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How to report a stolen car in France

All vehicle thefts should be reported as soon as possible to the police. We explain the steps to take

Roughly 120,000 vehicles were stolen in France in 2020, latest figures show Pic: Dragana Gordic / Shutterstock

If your vehicle (car, motorbike, bicycle, trailer, etc.) has been stolen, you should immediately report it to the police or gendarmerie.

You should also state whether any of the vehicle’s papers (registration documents, insurance, etc.) were also taken in the theft. 

If the theft has just occurred (within the past hour or so), you should phone the police on the number 17, and a patrol car may be sent to the scene. 

Otherwise, you need to report it to the police and then to your vehicle insurer (see later in the article). 

If your vehicle has an anti-theft GPS tracker, you must include it in your report to the police.

If your vehicle has been stolen from your garage, do not touch anything until the police arrive to make an assessment. 

If the theft has not just taken place, you can report it to the police in two ways: 

In person:

If you know the identity of the person who stole your vehicle, you can go straight to the nearest police station or gendarmerie to report it. 

You can find your station at this link. Click on the arrow beside ‘Dépôt de plainte.’ Then scroll down until you see the search box that allows you to look for the nearest gendarmerie or police station (as shown in the picture below).

Pic: service-public.fr

If you do not know the identity of the perpetrator, you can fill out a pre-complaint form online before going to the police station. You will then be given an appointment and the process will be sped up as the police will already have details of your complaint. 

You can fill out a pre-complaint form here

You must still go to the police station to sign your declaration reporting the theft, filling out the online form is not enough in itself.

By letter:

You can file a complaint directly with the public prosecutor. You must send a letter on plain paper to the judicial court in the place where the offence took place or where the offender lives.

The letter should include the following information:

  • Civil status and full contact details (address and telephone number) of the complainant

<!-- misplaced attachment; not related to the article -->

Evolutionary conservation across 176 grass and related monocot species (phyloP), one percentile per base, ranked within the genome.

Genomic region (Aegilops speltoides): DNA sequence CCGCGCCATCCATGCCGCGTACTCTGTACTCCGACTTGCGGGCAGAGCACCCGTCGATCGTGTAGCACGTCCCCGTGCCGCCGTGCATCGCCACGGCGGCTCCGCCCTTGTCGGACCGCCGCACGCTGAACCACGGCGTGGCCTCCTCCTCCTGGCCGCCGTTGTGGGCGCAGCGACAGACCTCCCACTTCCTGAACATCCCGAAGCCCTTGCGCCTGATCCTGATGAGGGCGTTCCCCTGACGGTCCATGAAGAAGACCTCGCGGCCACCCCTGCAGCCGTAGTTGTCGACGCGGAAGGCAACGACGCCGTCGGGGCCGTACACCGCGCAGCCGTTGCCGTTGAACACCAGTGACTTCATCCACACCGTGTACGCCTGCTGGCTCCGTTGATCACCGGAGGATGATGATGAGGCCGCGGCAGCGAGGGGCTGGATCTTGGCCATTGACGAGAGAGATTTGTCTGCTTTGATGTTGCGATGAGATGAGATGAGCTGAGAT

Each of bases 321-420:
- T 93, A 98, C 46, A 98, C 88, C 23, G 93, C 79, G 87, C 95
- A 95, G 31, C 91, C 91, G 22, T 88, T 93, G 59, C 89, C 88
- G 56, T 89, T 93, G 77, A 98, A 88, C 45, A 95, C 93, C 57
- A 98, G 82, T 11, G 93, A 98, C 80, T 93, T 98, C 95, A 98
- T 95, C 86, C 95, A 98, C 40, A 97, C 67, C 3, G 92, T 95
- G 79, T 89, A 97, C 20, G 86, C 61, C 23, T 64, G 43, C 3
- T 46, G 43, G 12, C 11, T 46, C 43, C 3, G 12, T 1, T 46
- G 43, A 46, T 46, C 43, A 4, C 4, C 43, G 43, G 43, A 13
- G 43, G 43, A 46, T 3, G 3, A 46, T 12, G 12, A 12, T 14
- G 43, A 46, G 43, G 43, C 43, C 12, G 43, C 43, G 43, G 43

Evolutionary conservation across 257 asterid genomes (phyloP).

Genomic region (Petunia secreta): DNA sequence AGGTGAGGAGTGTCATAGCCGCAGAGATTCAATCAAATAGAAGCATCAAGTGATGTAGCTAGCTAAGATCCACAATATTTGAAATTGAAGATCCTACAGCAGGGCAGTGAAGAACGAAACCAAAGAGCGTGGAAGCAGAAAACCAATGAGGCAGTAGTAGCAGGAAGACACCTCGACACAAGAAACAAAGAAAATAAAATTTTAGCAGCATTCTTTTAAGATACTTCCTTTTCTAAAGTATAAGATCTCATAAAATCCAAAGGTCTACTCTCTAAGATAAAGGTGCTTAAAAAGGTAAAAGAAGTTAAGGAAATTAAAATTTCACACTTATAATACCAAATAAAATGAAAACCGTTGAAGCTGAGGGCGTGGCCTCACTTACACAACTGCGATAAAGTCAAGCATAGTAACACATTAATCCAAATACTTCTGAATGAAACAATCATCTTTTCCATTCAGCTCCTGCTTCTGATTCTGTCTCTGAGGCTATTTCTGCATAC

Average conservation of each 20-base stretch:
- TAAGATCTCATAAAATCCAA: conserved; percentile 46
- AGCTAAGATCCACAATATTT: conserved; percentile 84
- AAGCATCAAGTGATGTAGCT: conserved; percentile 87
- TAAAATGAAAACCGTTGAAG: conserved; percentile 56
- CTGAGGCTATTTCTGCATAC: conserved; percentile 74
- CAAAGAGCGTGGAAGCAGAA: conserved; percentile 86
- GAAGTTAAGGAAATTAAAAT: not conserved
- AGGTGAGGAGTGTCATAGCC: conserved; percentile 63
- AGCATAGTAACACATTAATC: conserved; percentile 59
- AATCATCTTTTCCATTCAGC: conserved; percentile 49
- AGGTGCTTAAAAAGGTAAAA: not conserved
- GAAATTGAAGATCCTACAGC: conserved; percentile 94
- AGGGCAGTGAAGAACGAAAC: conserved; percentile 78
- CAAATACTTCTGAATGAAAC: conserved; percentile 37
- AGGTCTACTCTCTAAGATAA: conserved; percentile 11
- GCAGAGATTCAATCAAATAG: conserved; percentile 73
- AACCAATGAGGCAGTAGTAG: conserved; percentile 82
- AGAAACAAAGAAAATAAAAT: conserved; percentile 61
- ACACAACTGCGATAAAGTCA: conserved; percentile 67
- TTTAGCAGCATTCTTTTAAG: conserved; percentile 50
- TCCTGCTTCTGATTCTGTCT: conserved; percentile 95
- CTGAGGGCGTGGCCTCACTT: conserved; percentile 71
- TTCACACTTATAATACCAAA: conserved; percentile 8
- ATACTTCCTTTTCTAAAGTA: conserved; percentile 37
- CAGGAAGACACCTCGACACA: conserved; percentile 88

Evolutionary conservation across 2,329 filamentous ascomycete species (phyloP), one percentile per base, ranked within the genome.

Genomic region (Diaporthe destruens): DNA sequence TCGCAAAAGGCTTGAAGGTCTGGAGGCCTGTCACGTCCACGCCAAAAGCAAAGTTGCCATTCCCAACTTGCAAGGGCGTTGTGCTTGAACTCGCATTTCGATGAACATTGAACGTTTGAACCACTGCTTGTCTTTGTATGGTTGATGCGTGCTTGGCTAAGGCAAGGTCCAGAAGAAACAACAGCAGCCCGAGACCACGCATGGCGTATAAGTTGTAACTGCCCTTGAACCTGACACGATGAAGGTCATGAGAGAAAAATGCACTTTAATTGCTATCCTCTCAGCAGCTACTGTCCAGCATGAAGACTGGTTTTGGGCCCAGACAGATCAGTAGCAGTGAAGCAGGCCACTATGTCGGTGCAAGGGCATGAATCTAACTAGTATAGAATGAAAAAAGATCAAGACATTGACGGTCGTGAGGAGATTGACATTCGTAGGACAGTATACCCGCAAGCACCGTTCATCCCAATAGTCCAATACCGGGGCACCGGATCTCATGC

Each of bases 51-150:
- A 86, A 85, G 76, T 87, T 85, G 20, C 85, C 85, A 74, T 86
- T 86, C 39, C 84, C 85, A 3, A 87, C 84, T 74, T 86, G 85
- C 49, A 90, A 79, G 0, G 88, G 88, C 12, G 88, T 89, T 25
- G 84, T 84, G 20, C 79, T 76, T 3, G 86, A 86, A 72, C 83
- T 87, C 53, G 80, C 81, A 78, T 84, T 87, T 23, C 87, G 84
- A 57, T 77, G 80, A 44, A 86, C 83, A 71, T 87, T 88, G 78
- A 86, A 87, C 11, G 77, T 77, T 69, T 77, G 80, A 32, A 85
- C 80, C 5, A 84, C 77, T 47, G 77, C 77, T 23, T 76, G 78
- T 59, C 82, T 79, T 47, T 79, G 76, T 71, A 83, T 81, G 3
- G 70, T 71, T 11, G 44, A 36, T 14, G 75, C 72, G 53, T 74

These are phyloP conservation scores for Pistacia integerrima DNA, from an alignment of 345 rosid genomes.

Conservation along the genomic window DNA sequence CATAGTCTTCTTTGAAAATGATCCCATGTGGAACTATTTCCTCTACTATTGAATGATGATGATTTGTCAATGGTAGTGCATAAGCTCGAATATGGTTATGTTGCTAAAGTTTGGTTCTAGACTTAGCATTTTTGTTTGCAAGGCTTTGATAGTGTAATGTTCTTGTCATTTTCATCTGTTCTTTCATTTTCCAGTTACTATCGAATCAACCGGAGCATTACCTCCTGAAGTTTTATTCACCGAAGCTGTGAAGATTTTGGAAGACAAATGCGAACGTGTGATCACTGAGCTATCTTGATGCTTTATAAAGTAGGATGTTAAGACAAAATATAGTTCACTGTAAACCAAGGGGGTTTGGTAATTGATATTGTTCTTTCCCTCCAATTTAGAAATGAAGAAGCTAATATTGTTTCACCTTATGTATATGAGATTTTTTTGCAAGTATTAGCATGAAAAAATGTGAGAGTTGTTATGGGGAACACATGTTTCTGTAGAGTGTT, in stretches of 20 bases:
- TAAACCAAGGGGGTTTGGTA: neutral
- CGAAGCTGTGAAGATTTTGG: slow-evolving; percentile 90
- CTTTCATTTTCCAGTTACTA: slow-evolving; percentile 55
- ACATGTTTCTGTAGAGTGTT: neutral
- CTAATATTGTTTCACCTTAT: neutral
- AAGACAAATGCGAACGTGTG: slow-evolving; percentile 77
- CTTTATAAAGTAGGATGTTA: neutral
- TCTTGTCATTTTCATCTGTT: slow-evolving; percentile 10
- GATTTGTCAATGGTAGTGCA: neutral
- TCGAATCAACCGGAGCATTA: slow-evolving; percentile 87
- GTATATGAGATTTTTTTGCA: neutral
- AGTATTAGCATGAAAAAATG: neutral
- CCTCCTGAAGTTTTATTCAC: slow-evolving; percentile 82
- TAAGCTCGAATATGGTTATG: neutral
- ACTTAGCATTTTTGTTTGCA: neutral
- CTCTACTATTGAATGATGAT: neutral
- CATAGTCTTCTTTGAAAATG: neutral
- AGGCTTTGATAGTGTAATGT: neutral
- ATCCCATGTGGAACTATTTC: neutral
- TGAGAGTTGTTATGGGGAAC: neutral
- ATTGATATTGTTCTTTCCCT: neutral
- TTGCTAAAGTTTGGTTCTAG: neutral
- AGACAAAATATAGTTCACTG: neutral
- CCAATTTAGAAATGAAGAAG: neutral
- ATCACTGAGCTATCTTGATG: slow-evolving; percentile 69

• Detailed account of the facts, date and place of the offence

  • Name of the alleged perpetrator if known (if not, the complaint will be filed against X)

  • Names and addresses of any witnesses to the crime

  • Description and provisional or final estimate of the damage

  • Documents of proof: medical certificates, work stoppages, various invoices, reports

  • Willingness to act as a civil party (in any eventual lawsuit)

You can find a template for the letter here

To find the address of your local public prosecutor’s office, you can search Tribunal judiciaire de [insert commune name] on the internet, and it should provide the relevant information. 

Report the theft to your insurance company

Liability

By reporting the theft to your insurance company, you can avoid liability if the thief causes an accident or damages property with your vehicle.

The insurer will pay for the damage caused and will defend you in court if you are personally accused.

Compensation

If you have taken out theft cover, your insurance company can compensate you for damage caused by the theft or attempted theft.

You must report the theft within the period specified in your contract – insurers cannot legally make this period less than two working days. 

The insurer may ask you for a copy of your police report.

If the theft occurred on your property, with a break-in, you will also have to report this to your home insurance company.

Why report the theft?

Apart from the obvious hope that your report may lead to you getting your vehicle returned and the perpetrator caught, there are other uses. 

One is that it allows police to log details of the theft in the database of ‘reported vehicles and objects’ (fichier des objets et véhicules signalés) and the vehicle registration system (système d'immatriculation des véhicules). 

It means that the vehicle will not be able to be registered to anyone else.

Another advantage is that it allows the police to check the impound register, to ensure the vehicle has not just been removed due to being parked illegally. 

For more information on vehicle theft in France, see the government’s Service-Public website here

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